Wednesday, January 20, 2010
Pileated Woodpeckers in Northern Maine
There have been a bunch of recent reports of Pileated Woodpeckers in central Aroostook County. These big birds are increasingly active and vocal now that days have started getting longer and their (early) breeding season is approaching. Paul Cyr found a female feeding in the woods behind his home in Presque Isle on the 19th and sent over this great sequence of photos of the attractive bird.
The bird was feeding a dead standing hardwood tree. In the winter these woodpeckers spend alot of time excavating the big rectangular feeding holes as they search for their favorite food- Carpenter Ants. You can see the dark ant galleries in the side of the
lower excavation in this picture.
Paul got a perfectly timed shot of the bird as it chiseled away at the side of the hole. You can also see the nictitating membrane (a second clear eyelid) that these birds deploy as a kind of safety goggle when they are chipping out wood.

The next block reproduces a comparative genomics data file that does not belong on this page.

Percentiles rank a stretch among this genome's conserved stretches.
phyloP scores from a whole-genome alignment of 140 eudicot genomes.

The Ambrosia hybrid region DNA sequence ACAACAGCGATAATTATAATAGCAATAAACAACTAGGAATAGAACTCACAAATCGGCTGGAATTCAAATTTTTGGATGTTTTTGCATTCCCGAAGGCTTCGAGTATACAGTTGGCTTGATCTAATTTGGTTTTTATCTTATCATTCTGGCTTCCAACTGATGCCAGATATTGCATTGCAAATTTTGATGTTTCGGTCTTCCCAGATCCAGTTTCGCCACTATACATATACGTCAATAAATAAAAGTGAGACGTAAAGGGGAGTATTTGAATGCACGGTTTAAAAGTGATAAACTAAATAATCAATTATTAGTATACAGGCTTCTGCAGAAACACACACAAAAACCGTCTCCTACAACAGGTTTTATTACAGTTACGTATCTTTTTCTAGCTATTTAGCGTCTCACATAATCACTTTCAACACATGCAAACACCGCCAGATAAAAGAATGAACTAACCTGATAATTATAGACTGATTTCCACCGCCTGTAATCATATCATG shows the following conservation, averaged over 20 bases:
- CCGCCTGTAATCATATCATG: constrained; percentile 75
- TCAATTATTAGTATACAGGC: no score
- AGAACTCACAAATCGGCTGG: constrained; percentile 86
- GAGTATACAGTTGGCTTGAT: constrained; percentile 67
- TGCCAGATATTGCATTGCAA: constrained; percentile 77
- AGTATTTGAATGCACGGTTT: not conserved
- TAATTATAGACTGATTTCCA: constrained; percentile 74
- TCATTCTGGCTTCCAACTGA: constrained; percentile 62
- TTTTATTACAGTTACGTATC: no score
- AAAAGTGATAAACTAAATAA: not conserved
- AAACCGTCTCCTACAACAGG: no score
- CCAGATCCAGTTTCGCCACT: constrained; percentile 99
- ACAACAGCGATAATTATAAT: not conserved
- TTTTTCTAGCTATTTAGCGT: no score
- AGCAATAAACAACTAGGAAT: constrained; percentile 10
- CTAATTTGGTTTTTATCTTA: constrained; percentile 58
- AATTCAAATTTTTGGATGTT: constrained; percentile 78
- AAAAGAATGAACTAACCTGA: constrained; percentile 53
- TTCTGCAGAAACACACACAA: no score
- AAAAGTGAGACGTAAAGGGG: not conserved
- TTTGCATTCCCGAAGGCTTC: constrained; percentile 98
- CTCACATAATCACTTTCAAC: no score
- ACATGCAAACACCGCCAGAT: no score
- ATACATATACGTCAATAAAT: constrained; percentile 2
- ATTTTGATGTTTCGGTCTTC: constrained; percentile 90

We can tell this is a female since the red on the crest doesn't extend down to the bill and the lower cheek (malar) stripe is black rather than bright red as in males.
Nesting holes are usually round and are typically hard to spot. To help conceal these, the holes usually have no scaling of the bark around them (like here) and there never any other feeding holes on the trunk of the nesting tree. The nest cavities are also in larger diameter trees that can accommodate the incubating adults or several growing youngsters. This tree is probably a tad too small for a nest cavity.